From the Jury’s statement: The Jury praised the industrial vernacular of the design, with its internal flexibility and external effect. This was felt to be a very compelling response to the Guggenheim principles for the new museum even if it was not fully developed yet. There was a very strong organizing concept with public/incubator on the ground floor and exhibition above. The low form yet pronounced silhouette was considered particularly interesting.
From the Jury’s statement: The Jury praised the integration of image and technology, and called the design simple but extraordinary. Jurors thought the scheme had such a density of visual impact that it would draw a nickname from the public but also needs to develop an equally compelling internal logic as the internal program is still too diagrammatic. The proposal used the aesthetic of the building as a sustainable energy device. There were some potential concerns raised over construction risks.
From the Jury’s statement: This proposal responded well to the cityscape and the site, using the materials from the existing buildings and creating close relationships with its surroundings. The architecture is based on an evolving ecology of materials, forms and atmospheres. The scheme was based on an old store house, which was felt to be a subtle concept with a great deal of potential both for the museum and for the urban and social fabric.
From the Jury’s statement: This scheme demonstrated a good understanding of how the city works and the proposal presented valuable research demonstrating a new direction for the museum internally and in relation to the urban fabric. There is particular attention to public space and the potential exhibition spaces were considered authentic. The Jury acknowledged the scheme was at an early, conceptual phase, but its non-stereotypical approach was seen to open up a particularly promising future for the project on the site.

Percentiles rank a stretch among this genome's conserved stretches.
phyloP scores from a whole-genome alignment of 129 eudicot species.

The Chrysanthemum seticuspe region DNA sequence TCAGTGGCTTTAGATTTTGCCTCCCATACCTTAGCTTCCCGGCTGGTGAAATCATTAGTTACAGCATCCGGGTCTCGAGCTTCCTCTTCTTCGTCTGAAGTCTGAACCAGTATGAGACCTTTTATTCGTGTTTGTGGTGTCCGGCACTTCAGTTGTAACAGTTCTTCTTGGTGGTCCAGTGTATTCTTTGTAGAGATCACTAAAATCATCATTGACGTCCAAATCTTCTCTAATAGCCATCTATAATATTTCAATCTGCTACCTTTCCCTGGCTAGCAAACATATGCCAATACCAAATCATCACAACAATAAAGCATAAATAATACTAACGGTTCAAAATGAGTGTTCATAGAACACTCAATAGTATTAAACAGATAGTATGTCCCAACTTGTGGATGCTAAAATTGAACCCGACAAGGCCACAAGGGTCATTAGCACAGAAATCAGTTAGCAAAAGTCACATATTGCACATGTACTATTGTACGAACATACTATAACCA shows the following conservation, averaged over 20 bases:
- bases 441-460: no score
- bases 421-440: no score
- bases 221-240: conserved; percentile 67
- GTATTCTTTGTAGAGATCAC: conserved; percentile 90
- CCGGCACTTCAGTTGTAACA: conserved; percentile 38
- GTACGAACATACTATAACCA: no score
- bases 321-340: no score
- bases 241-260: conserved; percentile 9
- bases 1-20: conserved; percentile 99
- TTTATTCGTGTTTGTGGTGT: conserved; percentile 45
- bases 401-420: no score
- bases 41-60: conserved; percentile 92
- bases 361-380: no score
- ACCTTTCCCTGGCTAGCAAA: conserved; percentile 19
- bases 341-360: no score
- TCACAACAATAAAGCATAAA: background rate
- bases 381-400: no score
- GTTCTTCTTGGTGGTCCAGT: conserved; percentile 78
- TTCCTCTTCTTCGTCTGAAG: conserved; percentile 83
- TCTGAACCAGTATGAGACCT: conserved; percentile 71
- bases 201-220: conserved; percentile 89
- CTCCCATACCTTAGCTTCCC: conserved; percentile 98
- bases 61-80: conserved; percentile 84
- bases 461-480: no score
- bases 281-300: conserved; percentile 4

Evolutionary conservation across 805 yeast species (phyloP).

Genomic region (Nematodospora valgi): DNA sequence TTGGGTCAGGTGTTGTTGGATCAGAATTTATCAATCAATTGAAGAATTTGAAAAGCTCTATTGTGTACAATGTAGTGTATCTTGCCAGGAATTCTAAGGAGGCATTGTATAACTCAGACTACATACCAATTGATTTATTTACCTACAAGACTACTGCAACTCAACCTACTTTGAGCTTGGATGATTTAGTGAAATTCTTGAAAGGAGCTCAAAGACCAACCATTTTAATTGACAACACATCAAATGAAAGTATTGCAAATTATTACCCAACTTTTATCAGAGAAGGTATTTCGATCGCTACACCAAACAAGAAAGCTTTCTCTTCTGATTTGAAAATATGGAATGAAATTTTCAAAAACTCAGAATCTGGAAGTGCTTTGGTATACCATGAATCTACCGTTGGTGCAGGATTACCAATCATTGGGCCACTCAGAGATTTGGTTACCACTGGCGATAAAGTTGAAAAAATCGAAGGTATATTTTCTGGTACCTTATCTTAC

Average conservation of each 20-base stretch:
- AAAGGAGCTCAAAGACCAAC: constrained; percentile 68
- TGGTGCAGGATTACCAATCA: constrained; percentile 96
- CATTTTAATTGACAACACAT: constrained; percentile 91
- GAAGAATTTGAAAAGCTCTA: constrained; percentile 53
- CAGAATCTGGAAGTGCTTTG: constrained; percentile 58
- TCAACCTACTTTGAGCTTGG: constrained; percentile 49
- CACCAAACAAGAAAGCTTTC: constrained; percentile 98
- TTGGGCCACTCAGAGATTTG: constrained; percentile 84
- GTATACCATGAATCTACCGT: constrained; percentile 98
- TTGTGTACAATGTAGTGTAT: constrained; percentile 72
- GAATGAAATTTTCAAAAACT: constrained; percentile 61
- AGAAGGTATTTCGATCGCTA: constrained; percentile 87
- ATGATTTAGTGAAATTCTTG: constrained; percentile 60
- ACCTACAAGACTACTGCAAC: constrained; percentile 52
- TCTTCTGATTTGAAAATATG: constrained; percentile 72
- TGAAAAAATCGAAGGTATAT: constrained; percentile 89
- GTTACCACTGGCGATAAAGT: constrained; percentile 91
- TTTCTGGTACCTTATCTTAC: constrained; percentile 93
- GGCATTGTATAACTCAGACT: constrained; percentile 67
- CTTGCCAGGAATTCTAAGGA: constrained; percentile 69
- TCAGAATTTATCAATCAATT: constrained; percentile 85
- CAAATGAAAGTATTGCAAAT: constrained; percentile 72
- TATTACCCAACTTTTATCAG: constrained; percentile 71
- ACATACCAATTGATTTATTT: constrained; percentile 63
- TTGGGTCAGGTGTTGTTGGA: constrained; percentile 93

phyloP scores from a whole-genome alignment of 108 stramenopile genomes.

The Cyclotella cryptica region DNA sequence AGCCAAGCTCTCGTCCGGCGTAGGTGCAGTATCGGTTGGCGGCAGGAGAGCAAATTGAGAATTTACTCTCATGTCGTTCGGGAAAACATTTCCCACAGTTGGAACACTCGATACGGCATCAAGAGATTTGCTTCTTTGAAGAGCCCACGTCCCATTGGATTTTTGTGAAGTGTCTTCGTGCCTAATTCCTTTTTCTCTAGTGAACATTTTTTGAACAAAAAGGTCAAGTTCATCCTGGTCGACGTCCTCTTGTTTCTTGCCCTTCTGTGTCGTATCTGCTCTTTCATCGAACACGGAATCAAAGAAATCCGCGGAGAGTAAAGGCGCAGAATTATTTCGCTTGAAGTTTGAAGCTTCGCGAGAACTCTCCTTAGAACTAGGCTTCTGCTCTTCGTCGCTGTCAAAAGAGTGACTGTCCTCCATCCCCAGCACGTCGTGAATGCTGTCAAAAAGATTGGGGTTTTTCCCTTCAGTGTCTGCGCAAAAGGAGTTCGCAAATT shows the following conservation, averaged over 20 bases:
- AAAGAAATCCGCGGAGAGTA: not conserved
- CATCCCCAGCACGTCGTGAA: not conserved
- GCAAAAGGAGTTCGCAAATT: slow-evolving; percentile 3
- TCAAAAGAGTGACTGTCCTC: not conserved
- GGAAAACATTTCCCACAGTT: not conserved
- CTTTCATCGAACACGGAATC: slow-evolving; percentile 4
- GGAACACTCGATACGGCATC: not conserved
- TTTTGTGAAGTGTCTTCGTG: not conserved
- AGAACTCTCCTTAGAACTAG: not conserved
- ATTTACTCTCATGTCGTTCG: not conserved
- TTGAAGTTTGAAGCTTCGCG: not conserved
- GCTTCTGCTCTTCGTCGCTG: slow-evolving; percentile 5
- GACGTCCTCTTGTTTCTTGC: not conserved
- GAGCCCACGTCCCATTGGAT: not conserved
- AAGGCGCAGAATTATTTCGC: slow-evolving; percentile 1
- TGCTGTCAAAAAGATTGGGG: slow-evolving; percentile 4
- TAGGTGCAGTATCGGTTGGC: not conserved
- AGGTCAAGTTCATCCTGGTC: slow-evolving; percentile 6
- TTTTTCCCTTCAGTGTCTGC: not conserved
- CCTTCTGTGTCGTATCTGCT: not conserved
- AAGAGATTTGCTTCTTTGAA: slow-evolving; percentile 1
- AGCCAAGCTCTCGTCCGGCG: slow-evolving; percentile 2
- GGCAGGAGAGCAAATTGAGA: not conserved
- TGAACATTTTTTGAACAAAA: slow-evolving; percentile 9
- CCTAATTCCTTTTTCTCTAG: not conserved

From the Jury’s statement: The Jury praised the basic concept behind the proposal. The use of timber seemed especially elegant and the internal courtyard could be memorable with circuits of independent galleries. The use of nine lifts was especially questioned by the Jury but it was felt that the gallery ‘rooms’ could work well if the horizontal and vertical circulation scheme could be developed both in terms of efficiency and complexity of visitor experience.
The jury had advanced access to the designs from October 15th, and met together in Helsinki from 30 October to 3 November to select the six finalists, working in five pairs to select the longlist, then two groups of five to find the shortlist. The eleven-strong jury for the competition consisted of:
Mark Wigley, Professor and Dean Emeritus of the Graduate School of Architecture, Planning and Preservation of Columbia University (chair)
Mikko Aho, director of City Planning and Architect, City of Helsinki
Jeanne Gang, founder and principal, Studio Gang Architects
Juan Herreros, founder and principal, Estudio Herreros
Anssi Lassila, architect and founder, OOPEAA Office for Peripheral Architecture
Erkki Leppävuori, president and CEO, VTT Technical Research Centre of Finland
Rainer Mahlamäki, Professor and founder, Lahdelma & Mahlamäki Architects
Helena Säteri, director general, Ministry of the Environment, Finland
Nancy Spector, deputy director and Jennifer and David Stockman chief curator, Solomon R Guggenheim Foundation
Yoshiharu Tsukamoto, founder, Atelier Bow-Wow
Ritva Viljanen, Deputy Mayor, City of Helsinki
Check out Australian Design Review‘s piece on University of Technology Sydney architecture course director Urtzi Grau’s successful entry here.
“6 Finalists Revealed in Guggenheim Helsinki Competition” by Rory Stott was originally published on ArchDaily, 02 Dec 2014.